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Social Pacts in Europe: Emergence, Evolution, and Institutionalization

ISBN : 9780199590742

Price(incl.tax): 
¥14,795
Author: 
Sabina Avdagic; Martin Rhodes; Jelle Visser
Pages
336 Pages
Format
Hardcover
Size
164 x 240 mm
Pub date
May 2011
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The result of a four-year long comparative research study centered at the European University Institute in Florence, Italy, and financed by the European Commission's Sixth Framework Programme, Social Pacts in Europe presents the first full-length theoretical and comparative empirical study of new social pacts in Europe. Its aim is to bring the level of sophistication achieved in an earlier literature on neo-corporatism to the more contemporary phenomenon of 'social pacting'. The book brings a wide range of complementary theories to bear on the emergence, evolution and institutionalization of pacts, compares systematically a wide range of cases across Europe, and provides in-depth studies of Ireland, Italy, Portugal, Spain, the Netherlands, and Slovenia. The book contributes to the scholarly debate on economic adjustment and institutional change in European capitalism by focusing on three inter-related questions: (i) what explains national variation in reliance on social pacts; (ii) what determines the outcomes of individual pact negotiations; and (iii) under what conditions are pacts repeated and become regular features of socio-economic governance? The book's theoretical innovations include a novel application of fuzzy-set Qualitative Comparative Analysis (fs/QCA) to help explain national differences in social pact adoption; the application of a game theoretic approach to explain social pact emergence; and a reinterpretation of traditional neo-corporatist and new institutionalist theory to help understand social pact consolidation and institutionalization.

Index: 

PART I: ANALYZING SOCIAL PACTS
1. Introduction
2. The Conditions for Pacts: A Fuzzy Set Analysis of the Resurgence of Tripartite Concertation
PART II: ANALYTICAL FRAMEWORK
3. The Emergence of Pacts: Analyzing Negotiation Processes and Bargaining Outcomes
4. The Evolution of Pacts: Trajectories and Mechanisms of Institutionalization
PART III: CASE STUDIES
5. Ireland: Two Trajectories of Institutionalisation
6. Italy: The Rise and Decline of Social Pacts
7. Portugal: From Broad Strategic Pacts to Policy-Specific Agreements Maria da Paz Campos Lima and Reinhard Naumann
8. Spain: From Tripartite to Bipartite Pacts
9. Netherlands: Social Pacts in a Concertation Economy
10. Slovenia: Social Pacts and Political Exchange
PART IV: SYNTHESIS
11. Conclusions: Reassessing the Framework

About the author:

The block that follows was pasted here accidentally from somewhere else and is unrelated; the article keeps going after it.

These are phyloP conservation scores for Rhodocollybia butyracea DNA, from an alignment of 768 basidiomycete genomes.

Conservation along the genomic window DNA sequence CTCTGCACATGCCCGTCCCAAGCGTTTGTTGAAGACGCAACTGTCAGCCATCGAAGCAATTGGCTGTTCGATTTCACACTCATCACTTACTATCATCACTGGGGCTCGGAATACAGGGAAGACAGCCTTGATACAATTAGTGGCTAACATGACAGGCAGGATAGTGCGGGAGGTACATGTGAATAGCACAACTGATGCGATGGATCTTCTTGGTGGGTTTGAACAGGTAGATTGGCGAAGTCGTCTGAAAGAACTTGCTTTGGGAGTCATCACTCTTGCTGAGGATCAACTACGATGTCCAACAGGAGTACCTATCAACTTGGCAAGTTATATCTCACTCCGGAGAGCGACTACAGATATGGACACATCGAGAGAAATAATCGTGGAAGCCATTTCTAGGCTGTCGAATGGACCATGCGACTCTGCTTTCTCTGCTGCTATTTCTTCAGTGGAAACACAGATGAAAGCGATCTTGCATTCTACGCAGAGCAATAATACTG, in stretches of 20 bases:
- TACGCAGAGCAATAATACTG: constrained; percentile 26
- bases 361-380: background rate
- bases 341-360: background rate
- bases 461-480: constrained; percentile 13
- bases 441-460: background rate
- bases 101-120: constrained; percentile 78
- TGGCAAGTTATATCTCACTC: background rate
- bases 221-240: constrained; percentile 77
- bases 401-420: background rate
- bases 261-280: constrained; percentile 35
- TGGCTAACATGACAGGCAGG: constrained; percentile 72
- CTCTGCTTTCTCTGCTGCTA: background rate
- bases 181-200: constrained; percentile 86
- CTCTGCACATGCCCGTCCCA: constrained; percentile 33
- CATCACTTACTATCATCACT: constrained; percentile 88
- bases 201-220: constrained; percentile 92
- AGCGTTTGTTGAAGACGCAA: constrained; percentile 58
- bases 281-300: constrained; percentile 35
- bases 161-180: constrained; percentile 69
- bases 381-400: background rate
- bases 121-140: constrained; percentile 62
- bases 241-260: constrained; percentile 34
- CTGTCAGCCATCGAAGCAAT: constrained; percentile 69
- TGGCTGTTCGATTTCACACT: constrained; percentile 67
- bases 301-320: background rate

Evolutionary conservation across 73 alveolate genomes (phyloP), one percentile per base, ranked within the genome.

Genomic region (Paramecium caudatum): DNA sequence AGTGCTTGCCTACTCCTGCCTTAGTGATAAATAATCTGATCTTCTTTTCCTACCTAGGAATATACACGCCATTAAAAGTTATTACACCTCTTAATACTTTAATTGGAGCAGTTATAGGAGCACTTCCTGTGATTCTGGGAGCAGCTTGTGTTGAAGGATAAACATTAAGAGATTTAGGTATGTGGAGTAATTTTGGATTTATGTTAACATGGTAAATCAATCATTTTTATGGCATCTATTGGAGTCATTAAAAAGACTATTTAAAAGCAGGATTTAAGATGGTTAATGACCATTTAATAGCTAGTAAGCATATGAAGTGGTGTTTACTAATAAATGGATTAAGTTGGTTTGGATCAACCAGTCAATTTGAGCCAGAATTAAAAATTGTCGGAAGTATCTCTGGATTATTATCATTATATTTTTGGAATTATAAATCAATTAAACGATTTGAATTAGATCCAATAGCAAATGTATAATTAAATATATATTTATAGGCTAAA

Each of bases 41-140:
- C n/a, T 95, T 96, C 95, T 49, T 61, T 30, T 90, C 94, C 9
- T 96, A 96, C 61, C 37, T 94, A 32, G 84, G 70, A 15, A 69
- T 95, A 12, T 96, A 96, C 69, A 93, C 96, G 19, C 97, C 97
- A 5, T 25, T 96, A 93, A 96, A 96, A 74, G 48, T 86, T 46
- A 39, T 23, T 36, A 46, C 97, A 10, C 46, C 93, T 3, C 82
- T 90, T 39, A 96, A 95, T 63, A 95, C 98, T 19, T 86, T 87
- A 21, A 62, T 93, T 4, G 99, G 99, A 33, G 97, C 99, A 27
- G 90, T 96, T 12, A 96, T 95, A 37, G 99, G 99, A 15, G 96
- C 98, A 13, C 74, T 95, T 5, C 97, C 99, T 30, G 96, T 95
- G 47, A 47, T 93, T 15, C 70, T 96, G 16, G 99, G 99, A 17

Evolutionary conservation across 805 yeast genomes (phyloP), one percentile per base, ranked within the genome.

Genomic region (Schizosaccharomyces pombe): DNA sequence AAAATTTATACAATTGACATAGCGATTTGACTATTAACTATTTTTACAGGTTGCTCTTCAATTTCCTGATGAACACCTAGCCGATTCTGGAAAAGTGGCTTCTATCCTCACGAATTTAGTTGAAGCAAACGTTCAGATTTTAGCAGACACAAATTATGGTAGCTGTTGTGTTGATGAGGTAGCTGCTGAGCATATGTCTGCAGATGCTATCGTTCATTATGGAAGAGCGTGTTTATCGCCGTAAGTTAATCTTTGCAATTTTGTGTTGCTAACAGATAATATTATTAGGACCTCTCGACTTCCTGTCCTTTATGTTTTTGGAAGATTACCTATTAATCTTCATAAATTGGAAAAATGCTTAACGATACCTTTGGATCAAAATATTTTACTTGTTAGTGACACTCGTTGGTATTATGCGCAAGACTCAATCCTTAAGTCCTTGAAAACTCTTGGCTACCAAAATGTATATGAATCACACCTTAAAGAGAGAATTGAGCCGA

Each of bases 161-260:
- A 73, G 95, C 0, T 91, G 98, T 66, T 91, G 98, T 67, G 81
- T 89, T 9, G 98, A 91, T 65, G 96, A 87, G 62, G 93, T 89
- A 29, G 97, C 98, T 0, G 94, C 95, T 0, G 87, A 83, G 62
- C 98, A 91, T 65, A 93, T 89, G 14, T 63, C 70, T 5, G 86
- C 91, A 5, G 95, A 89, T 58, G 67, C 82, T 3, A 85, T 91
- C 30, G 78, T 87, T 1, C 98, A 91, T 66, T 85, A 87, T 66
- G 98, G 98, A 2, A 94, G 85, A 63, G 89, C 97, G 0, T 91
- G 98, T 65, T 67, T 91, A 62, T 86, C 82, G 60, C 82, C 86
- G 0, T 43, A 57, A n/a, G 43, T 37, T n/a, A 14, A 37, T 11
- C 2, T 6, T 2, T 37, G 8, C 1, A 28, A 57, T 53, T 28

Sabina Avdagic, Research Council UK Academic Fellow in the Department of Politics and Contemporary European Studies at the University of Sussex. Soon to be fellow at the Hanse Institute for Advanced Study, Delmenhorst and a DAAD visiting professor at the Bremen International Graduate School of Social Sciences. Previously she has held post-doctoral fellowships at the Max Planck Institute for the Study of Societies in Cologne and the European University Institute in Florence. She holds a PhD in Political Science and an MA in International Relations from Central European University, Budapest, and a BA in economics from the of University of Zagreb. Research interests include comparative labour relations and processes of institutional change in democratic capitalism. Her current research focuses on the causes and effects of national variation in the strictness of employment protection legislation in Europe.; Martin Rhodes is Professor of Comparative Political Economy and PhD Programme Co-Director at the Josef Korbel School of International Studies, University of Denver, Colorado. Until 2006 he was Professor of Public Policy, Department of Political and Social Sciences, European University Institute (EUI), Florence, and Research Director of the NEWGOV Research Consortium, EUI (2004-2005). From 1995-1999 he was Research Professor at the EUI's Robert Schuman Centre for Advanced Studies. From 1989 to 1996 he was Lecturer, then Senior Lecturer in the Department of Government, University of Manchester, and prior to that Lecturer in Politics at the University of Salford (1985-1988) and Visiting Lecturer, Department of Government, London School of Economics (1986-1988). He has also been a consultant to the European Commission, for The Economist Intelligence Unit, London and for Oxford Analytica. He was co-editor (and co-founder), of South European Society and Politics (1995-1999).; Jelle Visser is professor of empirical sociology and chair of sociology of labour and organization at the University of Amsterdam. From 2000 to 2010 he directed the Amsterdam Institute for Advanced Labour Studies (AIAS), an interdisciplinary centre for research and graduate teaching at the University of Amsterdam, with participation from economics, sociology, psychology, law and occupational health. Previously he held teaching and research positions and fellowships at the European University Institute, the University of Mannheim, the University of Wisconsin-Madison, Stanford University and Oxford University, and worked as consultant to the Organisation of Economic Co-operation and Development, the European Commission and the International Labour Organization. He is the (co-) author of numerous books and some 100 refereed articles on industrial relations, trade unions, labour markets, organizations, working time, social policy and welfare state development.

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